In my previous article, I gave a general rundown on what you will need to know when getting into the training segment of your career. Over the next few articles, I’ll get into more detail about things you’ll be learning.
Hours Of Service Regulations
To begin, truck drivers have a limit on how much driving they can do each week.
Once you begin your day you have a 14-hour clock that runs continuously. No matter what you do during that time, the 14-hour clock still counts down.
You can not drive after 8 hours without taking a 30-minute off-duty break at some point during that 8 hours. In order to avoid having to take two breaks, if you’re planning on driving 11 hours, it’s best to wait until after you’ve been driving 3 hours or more before taking your break.
Once you’re done for the day you need a minimum of a 10-hour break before you get your 14 hours back.
Each week you have a total of 70 hours. This includes driving time and on-duty time. On-duty consists of things like getting fuel, loading, and unloading, or any activity you do that is job-related but isn’t driving. Once you go over the 70 hours you can not drive anymore until you have hours available to do so. You can be on duty as much as you like, whether you have hours available or not, you just can’t drive.
As it stands right now, you can do a log reset anytime you want to. This involves taking 34 consecutive hours off-duty and will give you your full 70 hours back once that is complete. However, the FMCSA (Federal Motor Carrier Safety Administration) is attempting to set it up where you can do only one reset in a week, arguing if you do more you will be able to drive more than 70 hours that week. Personally, I don’t see how taking more than one 34 hour break translates into having more hours to drive each week considering you still have to take at least 10 hours off each day, but that is what their math says.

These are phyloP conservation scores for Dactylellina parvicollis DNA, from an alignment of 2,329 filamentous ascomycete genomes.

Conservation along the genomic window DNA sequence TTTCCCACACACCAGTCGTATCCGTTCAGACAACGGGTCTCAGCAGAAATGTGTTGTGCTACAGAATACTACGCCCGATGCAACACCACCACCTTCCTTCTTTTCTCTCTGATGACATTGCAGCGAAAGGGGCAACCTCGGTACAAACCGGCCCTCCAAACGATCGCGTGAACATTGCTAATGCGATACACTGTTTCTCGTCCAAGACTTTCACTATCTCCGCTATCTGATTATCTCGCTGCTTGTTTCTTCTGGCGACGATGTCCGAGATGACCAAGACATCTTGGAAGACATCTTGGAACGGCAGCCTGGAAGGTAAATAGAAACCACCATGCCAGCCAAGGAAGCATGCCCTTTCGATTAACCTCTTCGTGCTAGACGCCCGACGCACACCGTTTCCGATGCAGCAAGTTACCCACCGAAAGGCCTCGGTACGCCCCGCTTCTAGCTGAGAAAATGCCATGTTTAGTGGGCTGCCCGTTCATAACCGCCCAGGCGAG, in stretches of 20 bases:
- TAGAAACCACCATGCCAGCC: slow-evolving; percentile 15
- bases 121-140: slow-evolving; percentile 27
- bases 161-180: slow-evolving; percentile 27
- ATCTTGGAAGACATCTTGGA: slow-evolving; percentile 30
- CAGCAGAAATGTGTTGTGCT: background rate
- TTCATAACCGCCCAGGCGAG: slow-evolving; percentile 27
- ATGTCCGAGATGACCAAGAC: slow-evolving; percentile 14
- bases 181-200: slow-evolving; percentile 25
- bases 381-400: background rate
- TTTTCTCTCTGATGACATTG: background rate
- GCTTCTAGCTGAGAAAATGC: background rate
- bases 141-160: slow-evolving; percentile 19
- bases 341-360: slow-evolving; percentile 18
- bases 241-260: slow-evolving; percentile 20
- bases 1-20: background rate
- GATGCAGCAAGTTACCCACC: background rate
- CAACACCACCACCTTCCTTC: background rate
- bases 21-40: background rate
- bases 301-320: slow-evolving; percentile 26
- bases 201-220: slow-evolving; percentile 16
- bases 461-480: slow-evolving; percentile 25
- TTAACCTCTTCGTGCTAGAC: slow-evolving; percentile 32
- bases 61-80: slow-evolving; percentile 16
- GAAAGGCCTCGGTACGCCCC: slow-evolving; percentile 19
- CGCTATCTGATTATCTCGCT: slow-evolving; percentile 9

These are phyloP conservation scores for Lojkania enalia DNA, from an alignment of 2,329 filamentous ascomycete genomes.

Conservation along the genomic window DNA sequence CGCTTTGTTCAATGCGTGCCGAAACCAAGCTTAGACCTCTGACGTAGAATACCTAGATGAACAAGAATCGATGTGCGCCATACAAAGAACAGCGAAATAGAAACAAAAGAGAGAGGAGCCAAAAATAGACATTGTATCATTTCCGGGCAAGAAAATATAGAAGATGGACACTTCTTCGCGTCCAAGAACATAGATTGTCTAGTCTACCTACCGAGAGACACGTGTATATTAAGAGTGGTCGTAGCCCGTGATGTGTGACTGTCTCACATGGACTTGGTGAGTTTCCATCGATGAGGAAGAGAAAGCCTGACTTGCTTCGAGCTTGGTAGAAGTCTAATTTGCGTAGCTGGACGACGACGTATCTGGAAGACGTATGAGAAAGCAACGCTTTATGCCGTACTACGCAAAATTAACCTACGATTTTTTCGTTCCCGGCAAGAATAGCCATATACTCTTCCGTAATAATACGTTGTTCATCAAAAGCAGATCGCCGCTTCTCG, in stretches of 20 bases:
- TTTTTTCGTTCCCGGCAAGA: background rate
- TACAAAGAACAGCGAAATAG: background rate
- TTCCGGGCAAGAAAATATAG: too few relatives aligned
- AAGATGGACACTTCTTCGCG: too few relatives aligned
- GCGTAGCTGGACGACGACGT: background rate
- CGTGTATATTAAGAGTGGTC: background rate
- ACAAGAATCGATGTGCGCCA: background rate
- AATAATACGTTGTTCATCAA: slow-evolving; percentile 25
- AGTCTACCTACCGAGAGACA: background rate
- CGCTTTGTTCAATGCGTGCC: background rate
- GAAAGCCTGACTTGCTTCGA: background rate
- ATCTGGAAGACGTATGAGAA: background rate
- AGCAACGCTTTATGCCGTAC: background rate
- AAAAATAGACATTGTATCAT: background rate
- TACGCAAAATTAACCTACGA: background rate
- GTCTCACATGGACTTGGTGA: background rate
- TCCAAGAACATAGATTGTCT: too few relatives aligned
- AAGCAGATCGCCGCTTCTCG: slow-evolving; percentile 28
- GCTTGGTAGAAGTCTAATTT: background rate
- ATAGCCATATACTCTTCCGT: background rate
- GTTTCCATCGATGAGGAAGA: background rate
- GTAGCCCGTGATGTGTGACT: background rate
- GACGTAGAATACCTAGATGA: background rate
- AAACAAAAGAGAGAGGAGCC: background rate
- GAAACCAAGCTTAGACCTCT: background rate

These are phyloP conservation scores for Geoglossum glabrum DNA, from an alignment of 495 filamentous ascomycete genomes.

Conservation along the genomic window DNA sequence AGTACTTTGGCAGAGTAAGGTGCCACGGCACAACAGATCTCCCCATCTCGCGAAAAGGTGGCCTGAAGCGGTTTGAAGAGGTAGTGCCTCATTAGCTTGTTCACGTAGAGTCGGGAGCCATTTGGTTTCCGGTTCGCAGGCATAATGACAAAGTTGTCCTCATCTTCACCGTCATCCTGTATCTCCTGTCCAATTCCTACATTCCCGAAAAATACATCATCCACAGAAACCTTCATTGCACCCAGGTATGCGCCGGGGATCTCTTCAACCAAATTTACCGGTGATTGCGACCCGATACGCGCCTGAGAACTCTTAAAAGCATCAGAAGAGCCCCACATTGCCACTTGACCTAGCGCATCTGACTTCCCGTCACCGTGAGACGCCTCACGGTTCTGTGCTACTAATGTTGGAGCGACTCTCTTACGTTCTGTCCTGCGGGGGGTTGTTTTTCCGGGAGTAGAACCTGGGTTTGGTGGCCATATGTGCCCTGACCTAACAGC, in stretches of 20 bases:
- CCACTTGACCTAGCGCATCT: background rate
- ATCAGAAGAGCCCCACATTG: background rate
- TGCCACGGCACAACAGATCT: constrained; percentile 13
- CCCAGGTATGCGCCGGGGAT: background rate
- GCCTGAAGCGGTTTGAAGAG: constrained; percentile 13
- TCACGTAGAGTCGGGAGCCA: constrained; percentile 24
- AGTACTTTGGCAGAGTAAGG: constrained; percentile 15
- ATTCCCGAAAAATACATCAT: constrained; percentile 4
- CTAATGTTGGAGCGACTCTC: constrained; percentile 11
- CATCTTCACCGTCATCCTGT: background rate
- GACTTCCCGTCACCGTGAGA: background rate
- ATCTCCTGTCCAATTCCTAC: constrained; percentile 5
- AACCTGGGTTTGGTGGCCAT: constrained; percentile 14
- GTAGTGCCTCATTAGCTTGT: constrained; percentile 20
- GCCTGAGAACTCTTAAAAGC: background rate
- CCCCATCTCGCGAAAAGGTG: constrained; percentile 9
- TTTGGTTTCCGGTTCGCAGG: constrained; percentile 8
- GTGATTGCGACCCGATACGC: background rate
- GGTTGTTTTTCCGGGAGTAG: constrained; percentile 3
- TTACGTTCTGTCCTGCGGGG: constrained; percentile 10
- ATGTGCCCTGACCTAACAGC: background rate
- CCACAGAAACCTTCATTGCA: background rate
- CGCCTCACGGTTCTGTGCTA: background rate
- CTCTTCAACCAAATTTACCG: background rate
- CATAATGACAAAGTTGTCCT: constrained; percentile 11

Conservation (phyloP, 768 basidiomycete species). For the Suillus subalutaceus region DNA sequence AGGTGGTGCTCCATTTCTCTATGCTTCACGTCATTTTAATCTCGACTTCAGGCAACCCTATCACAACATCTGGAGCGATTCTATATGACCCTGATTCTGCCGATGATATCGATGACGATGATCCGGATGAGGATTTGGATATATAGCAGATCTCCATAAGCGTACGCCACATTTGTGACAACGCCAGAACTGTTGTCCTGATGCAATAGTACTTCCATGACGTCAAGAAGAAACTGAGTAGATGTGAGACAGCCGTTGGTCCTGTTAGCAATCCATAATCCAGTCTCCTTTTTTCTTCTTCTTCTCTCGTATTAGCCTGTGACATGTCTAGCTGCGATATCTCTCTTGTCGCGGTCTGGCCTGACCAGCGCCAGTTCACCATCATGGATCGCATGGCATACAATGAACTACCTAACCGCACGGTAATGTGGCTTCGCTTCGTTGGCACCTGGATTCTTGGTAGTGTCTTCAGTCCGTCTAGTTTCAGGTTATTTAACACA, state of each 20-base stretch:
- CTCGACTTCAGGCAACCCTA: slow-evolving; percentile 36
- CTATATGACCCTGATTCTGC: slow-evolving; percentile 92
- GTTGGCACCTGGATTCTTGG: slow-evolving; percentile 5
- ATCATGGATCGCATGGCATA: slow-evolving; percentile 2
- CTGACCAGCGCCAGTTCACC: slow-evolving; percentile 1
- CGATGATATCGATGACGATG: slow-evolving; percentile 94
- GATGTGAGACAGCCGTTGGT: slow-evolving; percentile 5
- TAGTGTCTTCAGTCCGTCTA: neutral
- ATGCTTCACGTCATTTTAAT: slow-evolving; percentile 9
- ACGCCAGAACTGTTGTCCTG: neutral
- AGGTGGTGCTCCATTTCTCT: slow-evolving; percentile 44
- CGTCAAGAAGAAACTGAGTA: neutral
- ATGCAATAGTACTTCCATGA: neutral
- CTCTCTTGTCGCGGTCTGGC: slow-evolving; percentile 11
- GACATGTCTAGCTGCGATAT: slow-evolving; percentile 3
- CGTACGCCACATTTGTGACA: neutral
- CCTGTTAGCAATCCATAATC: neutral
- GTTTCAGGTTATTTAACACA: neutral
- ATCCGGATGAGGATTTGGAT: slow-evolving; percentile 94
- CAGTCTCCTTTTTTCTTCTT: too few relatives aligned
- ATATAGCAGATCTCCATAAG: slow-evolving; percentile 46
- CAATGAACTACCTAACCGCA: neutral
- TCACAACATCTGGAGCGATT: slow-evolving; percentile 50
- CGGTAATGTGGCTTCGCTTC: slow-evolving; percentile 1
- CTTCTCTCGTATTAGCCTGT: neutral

There are some things you can do to extend the 14-hour day, such as split logging, and other little tricks to save time but that is something your trainer will have to get into with you.
Your logbook is where you keep a record of your activities over a 24 hour period. It’s a federal law that all truck drivers, except local drivers, must keep an up-to-date log and when you get pulled into a scale house, or get pulled over on the road for an inspection and/or to have your paperwork checked, the first thing the inspector is going to ask is to see your logbook. It is supposed to be kept current as of your last change of duty status. An example of a change of status is going from driving to off duty. Most of the time they will allow you to update the log up to the time they pulled you in. They are very serious about logs so you want to keep it legal. If it isn’t the inspector can and will shut you down for 10 hours as well as writing you a ticket. It will also go on your CSA score.
CSA (Compliance, Safety, Accountability) is a system that was implemented a few years ago that grades a driver and company on many things, such as passed or failed inspections, accidents, and just about anything having to do with the job. So if you get any ticket, even in your personal vehicle, it will be on your record for any company to see and it could cost you your job as well as prevent you from getting a job with another company.
So you see, you want to keep your record as clean as possible so you must make sure your log is legal. The log department in most companies takes it very seriously too and if there is one place in a company you don’t want to anger, it’s the safety/log department.